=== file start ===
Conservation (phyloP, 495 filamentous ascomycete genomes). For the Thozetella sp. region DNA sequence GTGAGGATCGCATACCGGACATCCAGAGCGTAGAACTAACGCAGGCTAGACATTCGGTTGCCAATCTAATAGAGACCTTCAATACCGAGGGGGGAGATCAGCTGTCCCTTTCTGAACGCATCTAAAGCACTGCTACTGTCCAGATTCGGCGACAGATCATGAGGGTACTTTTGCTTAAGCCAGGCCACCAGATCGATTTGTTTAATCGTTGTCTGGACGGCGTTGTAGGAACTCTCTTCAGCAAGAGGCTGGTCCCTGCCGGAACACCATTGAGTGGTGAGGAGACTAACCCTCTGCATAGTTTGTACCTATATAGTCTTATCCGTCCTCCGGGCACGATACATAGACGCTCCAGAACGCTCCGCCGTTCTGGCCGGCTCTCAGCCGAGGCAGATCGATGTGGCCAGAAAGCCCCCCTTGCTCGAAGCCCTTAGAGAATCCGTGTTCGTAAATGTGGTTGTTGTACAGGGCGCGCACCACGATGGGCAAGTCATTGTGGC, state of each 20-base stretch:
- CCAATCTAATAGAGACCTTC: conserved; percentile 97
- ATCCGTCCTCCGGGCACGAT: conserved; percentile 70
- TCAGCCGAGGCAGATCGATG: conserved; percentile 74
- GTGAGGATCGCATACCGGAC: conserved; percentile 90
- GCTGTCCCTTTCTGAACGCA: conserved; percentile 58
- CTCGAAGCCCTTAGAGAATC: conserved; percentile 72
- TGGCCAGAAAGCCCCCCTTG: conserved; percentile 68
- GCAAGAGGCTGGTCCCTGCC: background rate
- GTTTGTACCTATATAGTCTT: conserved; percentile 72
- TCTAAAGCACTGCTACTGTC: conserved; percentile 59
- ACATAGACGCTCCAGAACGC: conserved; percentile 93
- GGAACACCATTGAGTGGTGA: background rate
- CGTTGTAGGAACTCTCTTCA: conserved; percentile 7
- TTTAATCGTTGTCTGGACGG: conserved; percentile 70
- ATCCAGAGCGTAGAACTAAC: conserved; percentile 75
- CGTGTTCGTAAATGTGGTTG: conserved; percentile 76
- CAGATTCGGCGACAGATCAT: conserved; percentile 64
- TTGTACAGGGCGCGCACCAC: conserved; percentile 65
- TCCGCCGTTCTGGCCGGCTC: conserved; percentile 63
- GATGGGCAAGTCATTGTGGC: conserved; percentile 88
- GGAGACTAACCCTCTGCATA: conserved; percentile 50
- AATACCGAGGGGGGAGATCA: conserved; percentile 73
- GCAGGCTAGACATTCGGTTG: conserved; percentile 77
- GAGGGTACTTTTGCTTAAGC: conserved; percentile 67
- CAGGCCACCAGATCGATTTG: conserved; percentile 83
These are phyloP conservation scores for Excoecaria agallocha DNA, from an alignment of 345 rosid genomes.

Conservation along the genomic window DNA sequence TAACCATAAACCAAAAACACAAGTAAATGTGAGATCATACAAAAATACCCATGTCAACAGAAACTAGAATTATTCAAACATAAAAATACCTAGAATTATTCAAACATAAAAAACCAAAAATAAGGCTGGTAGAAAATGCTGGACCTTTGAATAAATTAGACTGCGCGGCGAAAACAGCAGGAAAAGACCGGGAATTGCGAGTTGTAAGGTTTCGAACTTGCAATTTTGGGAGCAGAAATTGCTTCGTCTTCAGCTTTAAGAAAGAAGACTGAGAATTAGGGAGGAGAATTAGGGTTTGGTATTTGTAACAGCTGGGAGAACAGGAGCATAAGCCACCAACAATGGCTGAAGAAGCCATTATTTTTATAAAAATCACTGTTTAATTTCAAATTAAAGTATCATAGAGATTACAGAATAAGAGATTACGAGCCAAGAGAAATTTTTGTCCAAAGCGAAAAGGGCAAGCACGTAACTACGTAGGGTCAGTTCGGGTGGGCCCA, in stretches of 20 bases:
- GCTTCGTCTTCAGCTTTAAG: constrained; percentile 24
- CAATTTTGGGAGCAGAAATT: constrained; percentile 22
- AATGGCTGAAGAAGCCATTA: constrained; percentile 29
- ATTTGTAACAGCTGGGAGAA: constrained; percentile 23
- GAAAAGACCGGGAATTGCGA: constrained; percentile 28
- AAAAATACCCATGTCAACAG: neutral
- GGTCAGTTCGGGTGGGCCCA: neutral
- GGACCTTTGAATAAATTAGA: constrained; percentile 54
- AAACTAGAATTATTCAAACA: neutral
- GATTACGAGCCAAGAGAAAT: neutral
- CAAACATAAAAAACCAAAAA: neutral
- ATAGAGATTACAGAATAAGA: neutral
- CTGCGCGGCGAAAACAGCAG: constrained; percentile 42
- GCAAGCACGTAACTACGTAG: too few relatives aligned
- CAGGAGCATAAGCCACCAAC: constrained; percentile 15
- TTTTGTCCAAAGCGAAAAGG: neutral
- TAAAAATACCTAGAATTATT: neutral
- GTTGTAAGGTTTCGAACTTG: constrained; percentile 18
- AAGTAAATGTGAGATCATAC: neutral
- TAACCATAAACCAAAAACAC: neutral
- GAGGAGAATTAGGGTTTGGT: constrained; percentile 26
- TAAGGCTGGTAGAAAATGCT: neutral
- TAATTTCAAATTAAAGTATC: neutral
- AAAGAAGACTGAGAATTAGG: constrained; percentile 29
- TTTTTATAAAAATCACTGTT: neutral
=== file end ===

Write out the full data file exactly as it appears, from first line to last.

Conservation (phyloP, 495 filamentous ascomycete genomes). For the Thozetella sp. region DNA sequence GTGAGGATCGCATACCGGACATCCAGAGCGTAGAACTAACGCAGGCTAGACATTCGGTTGCCAATCTAATAGAGACCTTCAATACCGAGGGGGGAGATCAGCTGTCCCTTTCTGAACGCATCTAAAGCACTGCTACTGTCCAGATTCGGCGACAGATCATGAGGGTACTTTTGCTTAAGCCAGGCCACCAGATCGATTTGTTTAATCGTTGTCTGGACGGCGTTGTAGGAACTCTCTTCAGCAAGAGGCTGGTCCCTGCCGGAACACCATTGAGTGGTGAGGAGACTAACCCTCTGCATAGTTTGTACCTATATAGTCTTATCCGTCCTCCGGGCACGATACATAGACGCTCCAGAACGCTCCGCCGTTCTGGCCGGCTCTCAGCCGAGGCAGATCGATGTGGCCAGAAAGCCCCCCTTGCTCGAAGCCCTTAGAGAATCCGTGTTCGTAAATGTGGTTGTTGTACAGGGCGCGCACCACGATGGGCAAGTCATTGTGGC, state of each 20-base stretch:
- CCAATCTAATAGAGACCTTC: conserved; percentile 97
- ATCCGTCCTCCGGGCACGAT: conserved; percentile 70
- TCAGCCGAGGCAGATCGATG: conserved; percentile 74
- GTGAGGATCGCATACCGGAC: conserved; percentile 90
- GCTGTCCCTTTCTGAACGCA: conserved; percentile 58
- CTCGAAGCCCTTAGAGAATC: conserved; percentile 72
- TGGCCAGAAAGCCCCCCTTG: conserved; percentile 68
- GCAAGAGGCTGGTCCCTGCC: background rate
- GTTTGTACCTATATAGTCTT: conserved; percentile 72
- TCTAAAGCACTGCTACTGTC: conserved; percentile 59
- ACATAGACGCTCCAGAACGC: conserved; percentile 93
- GGAACACCATTGAGTGGTGA: background rate
- CGTTGTAGGAACTCTCTTCA: conserved; percentile 7
- TTTAATCGTTGTCTGGACGG: conserved; percentile 70
- ATCCAGAGCGTAGAACTAAC: conserved; percentile 75
- CGTGTTCGTAAATGTGGTTG: conserved; percentile 76
- CAGATTCGGCGACAGATCAT: conserved; percentile 64
- TTGTACAGGGCGCGCACCAC: conserved; percentile 65
- TCCGCCGTTCTGGCCGGCTC: conserved; percentile 63
- GATGGGCAAGTCATTGTGGC: conserved; percentile 88
- GGAGACTAACCCTCTGCATA: conserved; percentile 50
- AATACCGAGGGGGGAGATCA: conserved; percentile 73
- GCAGGCTAGACATTCGGTTG: conserved; percentile 77
- GAGGGTACTTTTGCTTAAGC: conserved; percentile 67
- CAGGCCACCAGATCGATTTG: conserved; percentile 83
These are phyloP conservation scores for Excoecaria agallocha DNA, from an alignment of 345 rosid genomes.

Conservation along the genomic window DNA sequence TAACCATAAACCAAAAACACAAGTAAATGTGAGATCATACAAAAATACCCATGTCAACAGAAACTAGAATTATTCAAACATAAAAATACCTAGAATTATTCAAACATAAAAAACCAAAAATAAGGCTGGTAGAAAATGCTGGACCTTTGAATAAATTAGACTGCGCGGCGAAAACAGCAGGAAAAGACCGGGAATTGCGAGTTGTAAGGTTTCGAACTTGCAATTTTGGGAGCAGAAATTGCTTCGTCTTCAGCTTTAAGAAAGAAGACTGAGAATTAGGGAGGAGAATTAGGGTTTGGTATTTGTAACAGCTGGGAGAACAGGAGCATAAGCCACCAACAATGGCTGAAGAAGCCATTATTTTTATAAAAATCACTGTTTAATTTCAAATTAAAGTATCATAGAGATTACAGAATAAGAGATTACGAGCCAAGAGAAATTTTTGTCCAAAGCGAAAAGGGCAAGCACGTAACTACGTAGGGTCAGTTCGGGTGGGCCCA, in stretches of 20 bases:
- GCTTCGTCTTCAGCTTTAAG: constrained; percentile 24
- CAATTTTGGGAGCAGAAATT: constrained; percentile 22
- AATGGCTGAAGAAGCCATTA: constrained; percentile 29
- ATTTGTAACAGCTGGGAGAA: constrained; percentile 23
- GAAAAGACCGGGAATTGCGA: constrained; percentile 28
- AAAAATACCCATGTCAACAG: neutral
- GGTCAGTTCGGGTGGGCCCA: neutral
- GGACCTTTGAATAAATTAGA: constrained; percentile 54
- AAACTAGAATTATTCAAACA: neutral
- GATTACGAGCCAAGAGAAAT: neutral
- CAAACATAAAAAACCAAAAA: neutral
- ATAGAGATTACAGAATAAGA: neutral
- CTGCGCGGCGAAAACAGCAG: constrained; percentile 42
- GCAAGCACGTAACTACGTAG: too few relatives aligned
- CAGGAGCATAAGCCACCAAC: constrained; percentile 15
- TTTTGTCCAAAGCGAAAAGG: neutral
- TAAAAATACCTAGAATTATT: neutral
- GTTGTAAGGTTTCGAACTTG: constrained; percentile 18
- AAGTAAATGTGAGATCATAC: neutral
- TAACCATAAACCAAAAACAC: neutral
- GAGGAGAATTAGGGTTTGGT: constrained; percentile 26
- TAAGGCTGGTAGAAAATGCT: neutral
- TAATTTCAAATTAAAGTATC: neutral
- AAAGAAGACTGAGAATTAGG: constrained; percentile 29
- TTTTTATAAAAATCACTGTT: neutral